By Patricia Simone Dauz


Like the song, the primary backbone of the narrative is facing up to something important, which haunts us because of denial, and learning to forgive with the support of family and friends.
From the popular Bicolano old ditty, came a visual delight interpretation through dance , music and fashion. Sarong Banggi is latest offering from Ballet Philippines, accompanied with the music of Maestro Ryan Cayabyab. This contemporary ballet piece deals with traditional family values and customs. The family matriarch Pilar (Rita Winder) is having a grand birthday celebration that was organized by her son Jun (Timothy Cabrera) and daughter Rose (Jemima Reyes). As she is left alone while the guests go inside the house, she reminisces her romance with the patriarch who has been absent for so many years, Jose (Jean Marc Cordero). The whole performance is the exploration of Pilar’s past, with the present serving as its alpha and omega.

12120025_10153229880482106_6074268271504507983_o Filipino folk songs served as the base which moved the story forward. During the gala night last October 16, there was a live orchestral accompaniment conducted by the musical director himself, Ryan Cayabyab. Other folk songs which were included in the performance are “Ati Cu Pung Singsing,” “Dalagang Pilipina,” “Ti Ayat Ti Meysa Nga Ubing,” “Salidumay,” “Malinac Lay Labi,” ” Ilocandia,” “ No Te Vayas,” “Si Filemon,” “Ay Kalisud,” “Usahay,” “Walay Angay,” “Sampaguita,” “Pepe en Pilar,” and “Saranggola ni Pepe .“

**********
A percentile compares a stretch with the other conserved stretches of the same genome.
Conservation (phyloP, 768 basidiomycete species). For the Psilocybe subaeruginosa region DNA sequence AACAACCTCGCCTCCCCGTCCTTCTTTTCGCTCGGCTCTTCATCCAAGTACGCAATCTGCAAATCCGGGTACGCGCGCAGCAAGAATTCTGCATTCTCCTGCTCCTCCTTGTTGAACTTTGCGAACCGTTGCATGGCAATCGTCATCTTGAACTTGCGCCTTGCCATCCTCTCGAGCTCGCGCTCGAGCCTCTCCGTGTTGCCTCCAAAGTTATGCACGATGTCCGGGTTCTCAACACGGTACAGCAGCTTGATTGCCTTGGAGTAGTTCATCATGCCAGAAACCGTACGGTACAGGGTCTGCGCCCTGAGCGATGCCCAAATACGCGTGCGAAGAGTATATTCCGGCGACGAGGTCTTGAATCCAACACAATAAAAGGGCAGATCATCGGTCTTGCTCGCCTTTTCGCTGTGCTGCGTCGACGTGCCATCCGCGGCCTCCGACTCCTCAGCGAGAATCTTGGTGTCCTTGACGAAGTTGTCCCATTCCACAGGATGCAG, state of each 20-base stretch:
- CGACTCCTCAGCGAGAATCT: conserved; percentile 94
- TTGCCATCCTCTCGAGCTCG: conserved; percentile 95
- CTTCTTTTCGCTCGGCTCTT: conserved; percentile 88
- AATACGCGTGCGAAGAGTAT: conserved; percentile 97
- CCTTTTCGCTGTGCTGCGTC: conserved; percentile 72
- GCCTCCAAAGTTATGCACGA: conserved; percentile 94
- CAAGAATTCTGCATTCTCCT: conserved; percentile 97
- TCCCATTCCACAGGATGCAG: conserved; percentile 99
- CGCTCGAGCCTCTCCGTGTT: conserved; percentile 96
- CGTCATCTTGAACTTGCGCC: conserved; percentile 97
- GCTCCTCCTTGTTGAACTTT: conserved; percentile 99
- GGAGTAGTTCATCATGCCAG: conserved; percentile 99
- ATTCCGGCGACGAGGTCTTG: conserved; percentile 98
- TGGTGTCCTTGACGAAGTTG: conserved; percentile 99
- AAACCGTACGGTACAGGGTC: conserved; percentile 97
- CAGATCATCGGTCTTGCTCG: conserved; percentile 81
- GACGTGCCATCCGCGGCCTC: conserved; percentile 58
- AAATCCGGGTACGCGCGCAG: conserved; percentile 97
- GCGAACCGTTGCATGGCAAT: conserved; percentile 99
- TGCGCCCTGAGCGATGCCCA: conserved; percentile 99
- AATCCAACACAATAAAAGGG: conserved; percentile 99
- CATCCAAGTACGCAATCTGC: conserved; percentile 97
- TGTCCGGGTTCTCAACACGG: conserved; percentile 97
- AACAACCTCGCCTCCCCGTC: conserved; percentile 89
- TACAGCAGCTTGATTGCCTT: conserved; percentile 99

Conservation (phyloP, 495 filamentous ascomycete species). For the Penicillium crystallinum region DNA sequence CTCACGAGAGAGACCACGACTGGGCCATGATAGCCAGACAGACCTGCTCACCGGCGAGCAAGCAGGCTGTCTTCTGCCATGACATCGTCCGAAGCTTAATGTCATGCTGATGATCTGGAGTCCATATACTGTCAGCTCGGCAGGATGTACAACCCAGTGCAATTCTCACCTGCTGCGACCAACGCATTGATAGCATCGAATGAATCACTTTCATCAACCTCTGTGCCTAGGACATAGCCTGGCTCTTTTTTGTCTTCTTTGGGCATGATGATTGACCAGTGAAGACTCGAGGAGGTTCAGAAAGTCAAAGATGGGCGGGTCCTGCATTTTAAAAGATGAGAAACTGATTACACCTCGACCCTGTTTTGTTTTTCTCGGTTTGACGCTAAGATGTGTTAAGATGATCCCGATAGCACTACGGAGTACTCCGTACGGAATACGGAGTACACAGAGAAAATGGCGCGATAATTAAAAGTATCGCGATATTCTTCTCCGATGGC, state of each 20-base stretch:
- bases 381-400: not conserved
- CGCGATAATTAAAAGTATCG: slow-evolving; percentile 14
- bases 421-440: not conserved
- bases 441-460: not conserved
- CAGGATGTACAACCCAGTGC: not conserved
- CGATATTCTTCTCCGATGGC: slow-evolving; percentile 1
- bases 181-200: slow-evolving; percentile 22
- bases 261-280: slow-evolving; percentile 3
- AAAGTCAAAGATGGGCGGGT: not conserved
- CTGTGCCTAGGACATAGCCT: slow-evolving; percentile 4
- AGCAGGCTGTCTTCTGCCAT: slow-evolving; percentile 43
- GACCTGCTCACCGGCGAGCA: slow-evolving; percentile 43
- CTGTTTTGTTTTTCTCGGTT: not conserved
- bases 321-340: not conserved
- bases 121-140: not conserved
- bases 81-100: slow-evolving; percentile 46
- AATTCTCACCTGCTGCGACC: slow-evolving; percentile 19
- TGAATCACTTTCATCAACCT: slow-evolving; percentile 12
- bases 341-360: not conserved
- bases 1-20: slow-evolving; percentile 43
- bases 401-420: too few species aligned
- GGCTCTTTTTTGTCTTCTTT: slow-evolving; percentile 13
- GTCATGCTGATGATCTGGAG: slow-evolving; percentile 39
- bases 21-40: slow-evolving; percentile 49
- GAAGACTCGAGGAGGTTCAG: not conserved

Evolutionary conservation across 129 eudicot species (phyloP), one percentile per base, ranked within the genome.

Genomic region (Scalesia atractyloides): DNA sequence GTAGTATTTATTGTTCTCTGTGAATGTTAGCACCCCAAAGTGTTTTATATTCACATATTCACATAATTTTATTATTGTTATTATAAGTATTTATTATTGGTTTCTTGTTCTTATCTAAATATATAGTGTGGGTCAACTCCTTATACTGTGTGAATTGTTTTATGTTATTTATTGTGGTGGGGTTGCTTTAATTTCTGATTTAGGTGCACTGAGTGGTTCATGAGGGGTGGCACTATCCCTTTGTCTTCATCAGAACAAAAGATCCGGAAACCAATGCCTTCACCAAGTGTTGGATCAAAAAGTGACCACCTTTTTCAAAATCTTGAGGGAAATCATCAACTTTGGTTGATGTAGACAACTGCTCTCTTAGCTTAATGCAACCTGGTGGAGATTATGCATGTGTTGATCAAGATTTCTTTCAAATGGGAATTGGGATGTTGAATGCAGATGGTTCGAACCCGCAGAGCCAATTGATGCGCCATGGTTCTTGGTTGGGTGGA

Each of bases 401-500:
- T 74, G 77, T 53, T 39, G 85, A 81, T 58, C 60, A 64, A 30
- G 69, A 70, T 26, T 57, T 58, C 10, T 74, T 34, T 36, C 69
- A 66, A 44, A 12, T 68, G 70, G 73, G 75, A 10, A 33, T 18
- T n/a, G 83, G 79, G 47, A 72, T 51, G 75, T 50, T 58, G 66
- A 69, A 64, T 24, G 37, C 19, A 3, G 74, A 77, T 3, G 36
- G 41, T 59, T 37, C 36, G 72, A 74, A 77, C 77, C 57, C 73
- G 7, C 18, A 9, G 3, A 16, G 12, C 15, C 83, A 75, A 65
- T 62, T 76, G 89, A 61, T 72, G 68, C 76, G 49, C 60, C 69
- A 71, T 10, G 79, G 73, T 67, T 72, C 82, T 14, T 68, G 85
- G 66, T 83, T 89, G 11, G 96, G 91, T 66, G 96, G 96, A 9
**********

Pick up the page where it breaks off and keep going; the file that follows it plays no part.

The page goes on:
The transition from one song to another was very organic and it was clear that each song dealt with a specific part of the characters’ history. Almost all of the songs themes’ were parallel to what they stood for in the whole narrative, as part of a whole. “Salidumay,”a tribal song, was used in the scene which was representational of the clash between male and female values. Like warring tribesmen, the female friends of Rosa protect her from Jose who had enlisted the help of his male friends because he was smitten by her. The opposite sexes engaged in a push-pull routine.

The show featured the choreography of Carissa Adea, Ronelson Yadao, Cyril Aran Fallar, Paul Alexander Morales, Nonoy Froilan, and Carlo Pacis. Another winning aspect of this production was the vibrant costumes designed by Rajo Laurel, which helped make the division between past and present more visual.
“I used the HABI materials like any material. I integrated this into the story and used this to create a scenario of going back in time. I used colour to represent the present, and black and white (where the HABI fabric is used) to reflect the past,” explained Laurel.
The show had a limited run from October 16 to 18 at the CCP Main Theater. Other members of the artistic team were Dennis Marasigan (libretto), Ohm David (set), and Meliton Roxas (lights).
The instrumental arrangements of the 15 Philippine songs were complied in one CD, Serenata: Well-Loved Philippine Folk Songs and Melodies. This is a collector’s edition and comes as compliment when signing for CCP’s membership package.

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